Главная Обратная связь

Дисциплины:






Triggers, inputs, outputs and interfaces



Many events may trigger Availability Management activity. These include:

  • New or changed business needs or new or changed services
  • New or changed targets within agreements, such as SLRs, SLAs, OLAs or contracts
  • Service or component breaches, availability events and alerts, including threshold events, exception reports
  • Periodic activities such as reviewing, revising or reporting
  • Review of Availability Management forecasts, reports and plans
  • Review and revision of business and IT plans and strategies
  • Review and revision of designs and strategies
  • Recognition or notification of a change of risk or impact of a business process or VBF, an IT service or component
  • Request from SLM for assistance with availability targets and explanation of achievements.

The key interfaces that Availability Management has with other processes are:

  • Incident andProblem Management: in providing assistance with the resolution and subsequent justification and correction of availability incidents and problems
  • Capacity Management: with the provision of resilience and spare capacity
  • IT Service Continuity Management: with the assessment of business impact and risk and the provision of resilience, fail-over and recovery mechanisms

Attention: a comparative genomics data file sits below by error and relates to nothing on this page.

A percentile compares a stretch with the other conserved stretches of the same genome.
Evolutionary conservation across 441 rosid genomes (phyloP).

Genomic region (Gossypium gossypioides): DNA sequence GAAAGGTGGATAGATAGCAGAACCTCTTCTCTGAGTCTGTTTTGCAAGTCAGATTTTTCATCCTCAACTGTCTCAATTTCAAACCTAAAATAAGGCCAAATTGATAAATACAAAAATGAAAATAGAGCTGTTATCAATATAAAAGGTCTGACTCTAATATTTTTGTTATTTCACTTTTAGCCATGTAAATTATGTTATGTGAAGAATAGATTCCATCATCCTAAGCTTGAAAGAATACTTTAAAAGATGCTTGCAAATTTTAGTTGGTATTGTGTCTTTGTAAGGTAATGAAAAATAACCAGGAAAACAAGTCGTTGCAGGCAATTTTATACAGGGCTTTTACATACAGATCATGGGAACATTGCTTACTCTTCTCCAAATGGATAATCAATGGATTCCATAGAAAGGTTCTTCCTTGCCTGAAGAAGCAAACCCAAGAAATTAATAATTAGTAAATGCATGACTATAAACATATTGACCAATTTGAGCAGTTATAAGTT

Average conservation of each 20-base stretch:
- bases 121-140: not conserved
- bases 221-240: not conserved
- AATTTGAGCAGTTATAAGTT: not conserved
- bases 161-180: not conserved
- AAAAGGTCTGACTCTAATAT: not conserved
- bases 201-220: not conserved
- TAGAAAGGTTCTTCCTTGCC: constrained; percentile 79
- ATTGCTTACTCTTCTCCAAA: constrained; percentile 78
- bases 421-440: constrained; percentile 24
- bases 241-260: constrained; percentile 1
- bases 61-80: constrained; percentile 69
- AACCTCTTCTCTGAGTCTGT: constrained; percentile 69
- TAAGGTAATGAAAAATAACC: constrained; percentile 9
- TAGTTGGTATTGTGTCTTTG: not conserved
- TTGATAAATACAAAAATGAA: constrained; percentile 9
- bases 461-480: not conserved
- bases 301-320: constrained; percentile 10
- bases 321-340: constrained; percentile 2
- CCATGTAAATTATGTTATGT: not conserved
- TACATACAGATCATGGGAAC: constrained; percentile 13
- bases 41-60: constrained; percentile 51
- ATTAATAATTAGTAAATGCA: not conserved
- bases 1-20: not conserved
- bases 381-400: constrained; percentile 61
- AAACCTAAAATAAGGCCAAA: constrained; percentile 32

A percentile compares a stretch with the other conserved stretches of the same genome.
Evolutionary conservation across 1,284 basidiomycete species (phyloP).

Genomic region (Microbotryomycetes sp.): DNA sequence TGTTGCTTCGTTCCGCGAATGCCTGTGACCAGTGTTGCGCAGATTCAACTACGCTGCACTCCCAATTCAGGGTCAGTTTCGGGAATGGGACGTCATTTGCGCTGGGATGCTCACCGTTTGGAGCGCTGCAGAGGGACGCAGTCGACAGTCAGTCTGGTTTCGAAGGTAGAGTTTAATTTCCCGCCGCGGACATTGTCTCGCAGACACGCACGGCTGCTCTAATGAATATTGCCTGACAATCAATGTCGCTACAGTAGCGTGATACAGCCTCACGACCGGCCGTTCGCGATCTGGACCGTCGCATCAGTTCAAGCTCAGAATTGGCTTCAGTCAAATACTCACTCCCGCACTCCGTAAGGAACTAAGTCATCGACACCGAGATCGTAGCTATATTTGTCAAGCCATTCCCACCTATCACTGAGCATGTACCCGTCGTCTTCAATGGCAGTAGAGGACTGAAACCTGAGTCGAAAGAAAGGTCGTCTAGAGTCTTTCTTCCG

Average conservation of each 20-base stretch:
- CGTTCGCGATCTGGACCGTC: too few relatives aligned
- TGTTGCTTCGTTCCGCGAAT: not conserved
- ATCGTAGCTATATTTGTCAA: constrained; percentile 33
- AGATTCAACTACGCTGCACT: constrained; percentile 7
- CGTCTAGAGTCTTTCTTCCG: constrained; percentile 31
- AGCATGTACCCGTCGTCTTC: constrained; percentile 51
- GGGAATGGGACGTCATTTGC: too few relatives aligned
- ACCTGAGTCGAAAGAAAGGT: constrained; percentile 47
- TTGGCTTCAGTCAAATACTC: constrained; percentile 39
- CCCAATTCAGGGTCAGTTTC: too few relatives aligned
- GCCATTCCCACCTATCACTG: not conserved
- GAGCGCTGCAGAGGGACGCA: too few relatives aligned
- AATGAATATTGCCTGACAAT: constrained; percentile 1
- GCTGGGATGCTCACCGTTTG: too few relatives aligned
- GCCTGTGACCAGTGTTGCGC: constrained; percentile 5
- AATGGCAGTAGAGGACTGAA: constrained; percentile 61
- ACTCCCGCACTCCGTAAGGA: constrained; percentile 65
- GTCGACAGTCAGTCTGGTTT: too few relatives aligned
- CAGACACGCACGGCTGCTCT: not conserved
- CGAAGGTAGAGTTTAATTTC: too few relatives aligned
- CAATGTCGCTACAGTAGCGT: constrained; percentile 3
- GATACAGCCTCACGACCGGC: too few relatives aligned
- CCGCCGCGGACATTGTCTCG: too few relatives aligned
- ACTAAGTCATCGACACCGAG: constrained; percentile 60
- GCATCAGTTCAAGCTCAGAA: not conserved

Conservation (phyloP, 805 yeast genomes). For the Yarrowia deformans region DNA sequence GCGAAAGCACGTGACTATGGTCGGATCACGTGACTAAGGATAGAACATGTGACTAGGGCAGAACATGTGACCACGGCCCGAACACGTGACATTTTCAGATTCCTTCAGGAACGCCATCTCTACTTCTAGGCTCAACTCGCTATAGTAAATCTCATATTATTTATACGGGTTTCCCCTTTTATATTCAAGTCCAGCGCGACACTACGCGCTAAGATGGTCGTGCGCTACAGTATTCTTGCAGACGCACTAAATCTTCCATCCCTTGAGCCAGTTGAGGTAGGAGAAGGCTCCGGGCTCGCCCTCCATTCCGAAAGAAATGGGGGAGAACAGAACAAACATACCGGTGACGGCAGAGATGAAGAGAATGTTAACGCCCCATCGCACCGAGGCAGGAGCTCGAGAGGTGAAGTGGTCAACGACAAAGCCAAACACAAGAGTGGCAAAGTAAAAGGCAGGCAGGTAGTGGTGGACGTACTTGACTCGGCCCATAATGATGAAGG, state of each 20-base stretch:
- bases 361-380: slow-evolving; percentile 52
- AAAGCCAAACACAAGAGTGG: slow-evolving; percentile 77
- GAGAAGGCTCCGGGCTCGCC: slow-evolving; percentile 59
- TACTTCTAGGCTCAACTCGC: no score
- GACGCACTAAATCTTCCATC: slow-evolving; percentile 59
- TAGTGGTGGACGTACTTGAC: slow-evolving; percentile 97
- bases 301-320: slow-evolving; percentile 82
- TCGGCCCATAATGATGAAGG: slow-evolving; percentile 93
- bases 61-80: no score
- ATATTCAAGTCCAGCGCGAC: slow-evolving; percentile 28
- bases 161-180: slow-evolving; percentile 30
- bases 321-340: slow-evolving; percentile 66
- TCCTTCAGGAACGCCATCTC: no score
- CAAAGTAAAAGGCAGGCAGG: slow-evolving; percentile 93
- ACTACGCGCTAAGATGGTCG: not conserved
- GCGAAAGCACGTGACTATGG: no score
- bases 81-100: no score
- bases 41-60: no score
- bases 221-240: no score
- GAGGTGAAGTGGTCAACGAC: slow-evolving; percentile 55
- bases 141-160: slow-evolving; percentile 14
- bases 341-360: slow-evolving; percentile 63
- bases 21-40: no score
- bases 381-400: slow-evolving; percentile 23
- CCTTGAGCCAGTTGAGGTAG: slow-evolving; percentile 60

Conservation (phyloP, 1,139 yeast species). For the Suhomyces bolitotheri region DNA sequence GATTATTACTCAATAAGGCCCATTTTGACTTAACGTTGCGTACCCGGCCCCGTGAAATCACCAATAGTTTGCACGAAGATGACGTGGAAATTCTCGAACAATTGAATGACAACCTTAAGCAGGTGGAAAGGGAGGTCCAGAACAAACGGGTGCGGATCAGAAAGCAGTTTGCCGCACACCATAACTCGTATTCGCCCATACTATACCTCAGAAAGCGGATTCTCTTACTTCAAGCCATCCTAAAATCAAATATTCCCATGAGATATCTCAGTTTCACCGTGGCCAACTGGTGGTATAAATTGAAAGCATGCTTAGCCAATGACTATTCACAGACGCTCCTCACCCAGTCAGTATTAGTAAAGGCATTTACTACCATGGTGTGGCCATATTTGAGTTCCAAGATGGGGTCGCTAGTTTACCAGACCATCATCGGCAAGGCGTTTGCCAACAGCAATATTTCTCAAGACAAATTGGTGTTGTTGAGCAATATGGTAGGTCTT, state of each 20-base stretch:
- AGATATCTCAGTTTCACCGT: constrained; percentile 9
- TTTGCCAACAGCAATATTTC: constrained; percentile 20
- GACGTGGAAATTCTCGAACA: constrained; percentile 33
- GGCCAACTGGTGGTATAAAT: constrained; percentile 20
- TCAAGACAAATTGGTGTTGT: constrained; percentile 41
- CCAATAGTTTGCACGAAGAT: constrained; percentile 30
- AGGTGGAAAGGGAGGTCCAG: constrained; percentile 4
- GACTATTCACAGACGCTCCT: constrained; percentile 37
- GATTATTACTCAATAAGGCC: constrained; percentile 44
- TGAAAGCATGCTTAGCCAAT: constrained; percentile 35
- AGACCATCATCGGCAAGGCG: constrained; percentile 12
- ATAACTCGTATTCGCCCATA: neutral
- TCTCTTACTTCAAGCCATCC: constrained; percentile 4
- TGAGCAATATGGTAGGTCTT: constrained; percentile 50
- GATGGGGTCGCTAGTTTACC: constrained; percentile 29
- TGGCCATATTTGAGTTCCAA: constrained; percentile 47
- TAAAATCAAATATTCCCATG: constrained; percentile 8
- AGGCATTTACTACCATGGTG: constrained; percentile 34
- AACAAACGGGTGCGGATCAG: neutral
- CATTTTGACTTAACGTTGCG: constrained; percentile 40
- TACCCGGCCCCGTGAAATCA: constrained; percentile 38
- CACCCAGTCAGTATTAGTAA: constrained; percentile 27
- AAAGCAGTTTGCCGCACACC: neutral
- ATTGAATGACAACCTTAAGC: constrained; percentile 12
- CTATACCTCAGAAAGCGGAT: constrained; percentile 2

• Service Level Management: assistance with the determining of availability targets and the investigation and resolution of service and component breaches.

4.4.6.1 Inputs

A number of sources of information are relevant to the Availability Management process. Some of these are as follows:

  • Business information: from the organization’s business strategy, plans and financial plans, and information on their current and future requirements, including the availability requirements for new or enhanced IT services
  • Business impact information: from BIAs and assessment of VBFs underpinned by IT services
  • Previous Risk Analysis and Assessment reports and a Risk Register
  • Service information: from the Service Portfolio and the Service Catalogue,
  • Service information: from the SLM process, with details of the services from the Service Portfolio and the Service Catalogue, service level targets within SLAs and SLRs, and possibly from the monitoring of SLAs, service reviews and breaches of the SLAs
  • Financial information: from Financial Management, the cost of service provision, the cost of resources and components
  • Change andreleaseinformation: from the Change Management process with a Change Schedule, the Release Schedule from Release Management and a need to assess all changes for their impact on service availability
  • Configuration Management: containing information on the relationships between the business, the services, the supporting services and the technology
  • Service targets: from SLAs, SLRs, OLAs and contracts
  • Component information: on the availability, reliability and maintainability requirements for the technology components that underpin IT service(s)
  • Technology information: from the CMS on the topology and the relationships between the components and the assessment of the capabilities of new technology
  • Pastperformance: from previous measurements, achievements and reports and the Availability Management Information System (AMIS)
  • Unavailability andfailureinformation: from incidents and problems.

4.4.6.2 Outputs



The outputs produced by Availability Management should include:





sdamzavas.net - 2019 год. Все права принадлежат их авторам! В случае нарушение авторского права, обращайтесь по форме обратной связи...